But Sleepy Hollow's a bit strange. At first glance the town has a nice feel to it?all that cozy Hudson Valley charm. It made me picture burning leaves and roasted apples on cold nights?all that Norman Rockwell shit that, growing up in the Bronx, I never got to live. But whatever its initial charm, the reality of Sleepy Hollow is that it's a depressed and gritty village, and it hasn't been helped by the fact that the huge General Motors plant that occupied the riverbank there closed a couple of years ago (the plant was recently demolished). I drove down Beekman Ave., the town's main street. There's an imposing old apartment building there called the "Van Tassel," which was interesting because in Irving's story Ichabod's love interest is named Katrina Van Tassel.
Down a long hill on the right sat the church and graveyard that are the genesis of the Headless Horseman legend. Frederick Philipse, the patroon who owned the region back in the colonial days, built the Old Dutch Church of Sleepy Hollow in 1697. Behind the church are the Old Dutch Burying Grounds of Sleepy Hollow. That's where the Headless Horseman begins his nightly ride. I pulled into the empty parking lot at 4:10. A sign informed me that the gates close at 4:30. I had 20 minutes before I'd get locked into the Horseman's lair.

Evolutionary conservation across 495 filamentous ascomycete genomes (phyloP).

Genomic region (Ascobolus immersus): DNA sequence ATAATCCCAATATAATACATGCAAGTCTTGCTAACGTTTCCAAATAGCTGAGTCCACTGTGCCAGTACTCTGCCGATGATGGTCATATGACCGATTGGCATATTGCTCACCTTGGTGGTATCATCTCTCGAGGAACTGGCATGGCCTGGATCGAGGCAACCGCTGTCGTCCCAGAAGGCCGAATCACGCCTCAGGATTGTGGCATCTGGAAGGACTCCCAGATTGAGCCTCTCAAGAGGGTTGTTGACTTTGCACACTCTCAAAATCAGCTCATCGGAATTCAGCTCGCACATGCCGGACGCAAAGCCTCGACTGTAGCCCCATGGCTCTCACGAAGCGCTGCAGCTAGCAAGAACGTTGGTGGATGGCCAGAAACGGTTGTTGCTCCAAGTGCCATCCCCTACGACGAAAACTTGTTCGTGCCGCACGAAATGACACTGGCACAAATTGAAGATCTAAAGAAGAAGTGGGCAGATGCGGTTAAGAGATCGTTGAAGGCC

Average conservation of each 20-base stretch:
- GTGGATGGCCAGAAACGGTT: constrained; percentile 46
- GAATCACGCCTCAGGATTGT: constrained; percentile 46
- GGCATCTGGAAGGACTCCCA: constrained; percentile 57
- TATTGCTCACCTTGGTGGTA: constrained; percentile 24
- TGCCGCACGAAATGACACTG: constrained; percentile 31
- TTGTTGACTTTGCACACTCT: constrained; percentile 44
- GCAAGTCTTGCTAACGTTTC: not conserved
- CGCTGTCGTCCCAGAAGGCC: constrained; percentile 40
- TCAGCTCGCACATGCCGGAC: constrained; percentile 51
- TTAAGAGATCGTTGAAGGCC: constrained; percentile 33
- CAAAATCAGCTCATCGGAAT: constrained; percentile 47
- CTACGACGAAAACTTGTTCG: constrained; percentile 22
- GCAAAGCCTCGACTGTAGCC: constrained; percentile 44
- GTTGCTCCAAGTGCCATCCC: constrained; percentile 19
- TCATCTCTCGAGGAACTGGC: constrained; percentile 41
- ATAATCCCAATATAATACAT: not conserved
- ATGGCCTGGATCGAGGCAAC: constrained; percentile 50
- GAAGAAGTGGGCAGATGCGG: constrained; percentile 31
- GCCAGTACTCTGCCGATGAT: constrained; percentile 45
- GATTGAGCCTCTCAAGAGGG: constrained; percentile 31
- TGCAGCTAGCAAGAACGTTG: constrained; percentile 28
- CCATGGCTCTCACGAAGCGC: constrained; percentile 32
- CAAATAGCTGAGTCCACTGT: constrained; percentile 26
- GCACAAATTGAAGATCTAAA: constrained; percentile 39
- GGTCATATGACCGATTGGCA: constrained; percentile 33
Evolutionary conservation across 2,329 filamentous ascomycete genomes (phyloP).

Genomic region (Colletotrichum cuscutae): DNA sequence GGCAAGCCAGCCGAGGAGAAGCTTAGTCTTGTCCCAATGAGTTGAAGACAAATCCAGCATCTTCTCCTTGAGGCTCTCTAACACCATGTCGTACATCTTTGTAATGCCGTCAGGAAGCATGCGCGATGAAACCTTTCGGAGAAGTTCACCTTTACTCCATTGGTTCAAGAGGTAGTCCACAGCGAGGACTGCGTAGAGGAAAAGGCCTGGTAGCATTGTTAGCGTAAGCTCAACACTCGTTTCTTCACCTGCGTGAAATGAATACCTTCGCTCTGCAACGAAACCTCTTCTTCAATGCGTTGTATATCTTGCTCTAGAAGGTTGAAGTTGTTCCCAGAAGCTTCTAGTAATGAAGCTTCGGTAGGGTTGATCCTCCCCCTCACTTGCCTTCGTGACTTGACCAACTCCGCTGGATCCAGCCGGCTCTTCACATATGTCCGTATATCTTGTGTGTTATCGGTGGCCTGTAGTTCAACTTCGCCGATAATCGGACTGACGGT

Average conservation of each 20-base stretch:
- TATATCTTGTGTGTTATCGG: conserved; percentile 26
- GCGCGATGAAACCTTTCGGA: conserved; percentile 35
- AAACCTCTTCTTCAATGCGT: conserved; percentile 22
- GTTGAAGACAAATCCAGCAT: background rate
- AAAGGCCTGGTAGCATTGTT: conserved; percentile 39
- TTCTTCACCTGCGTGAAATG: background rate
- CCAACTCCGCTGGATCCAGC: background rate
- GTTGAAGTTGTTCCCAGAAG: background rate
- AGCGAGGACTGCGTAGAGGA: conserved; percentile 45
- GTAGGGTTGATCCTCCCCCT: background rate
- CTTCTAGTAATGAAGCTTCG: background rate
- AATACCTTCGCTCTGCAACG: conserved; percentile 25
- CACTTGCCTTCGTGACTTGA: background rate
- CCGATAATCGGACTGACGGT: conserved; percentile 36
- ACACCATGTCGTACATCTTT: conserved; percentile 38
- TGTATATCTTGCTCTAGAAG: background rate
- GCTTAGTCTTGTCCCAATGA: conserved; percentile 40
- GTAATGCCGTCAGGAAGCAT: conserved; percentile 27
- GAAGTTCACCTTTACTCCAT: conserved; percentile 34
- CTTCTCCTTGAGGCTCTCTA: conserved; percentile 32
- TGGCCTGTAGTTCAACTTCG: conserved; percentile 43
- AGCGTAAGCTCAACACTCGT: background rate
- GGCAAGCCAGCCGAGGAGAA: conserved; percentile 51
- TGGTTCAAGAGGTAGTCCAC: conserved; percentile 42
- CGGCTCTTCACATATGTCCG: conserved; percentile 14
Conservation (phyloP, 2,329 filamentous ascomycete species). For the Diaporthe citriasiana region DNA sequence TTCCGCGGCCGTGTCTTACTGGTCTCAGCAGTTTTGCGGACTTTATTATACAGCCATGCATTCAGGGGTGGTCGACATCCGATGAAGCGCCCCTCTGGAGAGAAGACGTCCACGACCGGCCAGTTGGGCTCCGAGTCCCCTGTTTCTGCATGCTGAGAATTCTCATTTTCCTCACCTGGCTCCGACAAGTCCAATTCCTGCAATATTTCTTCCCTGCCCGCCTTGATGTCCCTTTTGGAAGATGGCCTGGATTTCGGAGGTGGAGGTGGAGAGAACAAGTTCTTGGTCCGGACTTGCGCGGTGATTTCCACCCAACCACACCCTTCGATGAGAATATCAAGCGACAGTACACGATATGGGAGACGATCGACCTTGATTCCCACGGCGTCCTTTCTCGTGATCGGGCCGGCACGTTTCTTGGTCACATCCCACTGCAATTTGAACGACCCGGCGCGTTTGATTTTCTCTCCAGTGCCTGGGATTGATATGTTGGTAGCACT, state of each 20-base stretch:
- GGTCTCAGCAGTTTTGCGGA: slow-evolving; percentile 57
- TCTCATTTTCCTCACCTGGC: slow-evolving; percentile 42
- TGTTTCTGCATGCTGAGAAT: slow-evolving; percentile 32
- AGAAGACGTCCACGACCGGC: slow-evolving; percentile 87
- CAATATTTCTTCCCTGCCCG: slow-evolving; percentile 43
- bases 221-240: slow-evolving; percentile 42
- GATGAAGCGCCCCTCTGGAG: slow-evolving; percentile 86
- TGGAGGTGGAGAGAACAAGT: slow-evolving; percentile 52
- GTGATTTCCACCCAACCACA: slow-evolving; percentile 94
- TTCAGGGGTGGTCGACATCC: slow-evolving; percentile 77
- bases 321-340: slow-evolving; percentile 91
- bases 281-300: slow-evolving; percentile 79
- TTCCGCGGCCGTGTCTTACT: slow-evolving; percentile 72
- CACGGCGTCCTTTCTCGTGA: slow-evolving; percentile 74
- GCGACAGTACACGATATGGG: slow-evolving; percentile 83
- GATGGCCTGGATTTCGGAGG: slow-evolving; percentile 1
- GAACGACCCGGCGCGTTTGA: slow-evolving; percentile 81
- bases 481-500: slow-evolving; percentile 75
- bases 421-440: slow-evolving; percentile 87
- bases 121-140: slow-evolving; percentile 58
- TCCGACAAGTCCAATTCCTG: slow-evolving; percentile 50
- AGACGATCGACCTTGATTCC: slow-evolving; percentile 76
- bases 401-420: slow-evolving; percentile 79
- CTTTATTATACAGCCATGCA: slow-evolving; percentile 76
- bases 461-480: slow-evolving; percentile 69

Autumn twilight's the most ominous time you can think of. But if you want to fully appreciate a graveyard, that's the time to go. I drove through hills rolling down into wooded glens where there rushed a brook through what looked like the heart of an ancient forest. Marble headstones were worn away from 200 or more years of facing storms blowing off the Hudson. The graves bore old New York names like Bing, Brown, Barton, Parsons, Harper and Storm. A big collection of dead Knickerbockers. Six white-tailed deer nibbled on the grass in front of Anne Busby's grave. She died in 1870.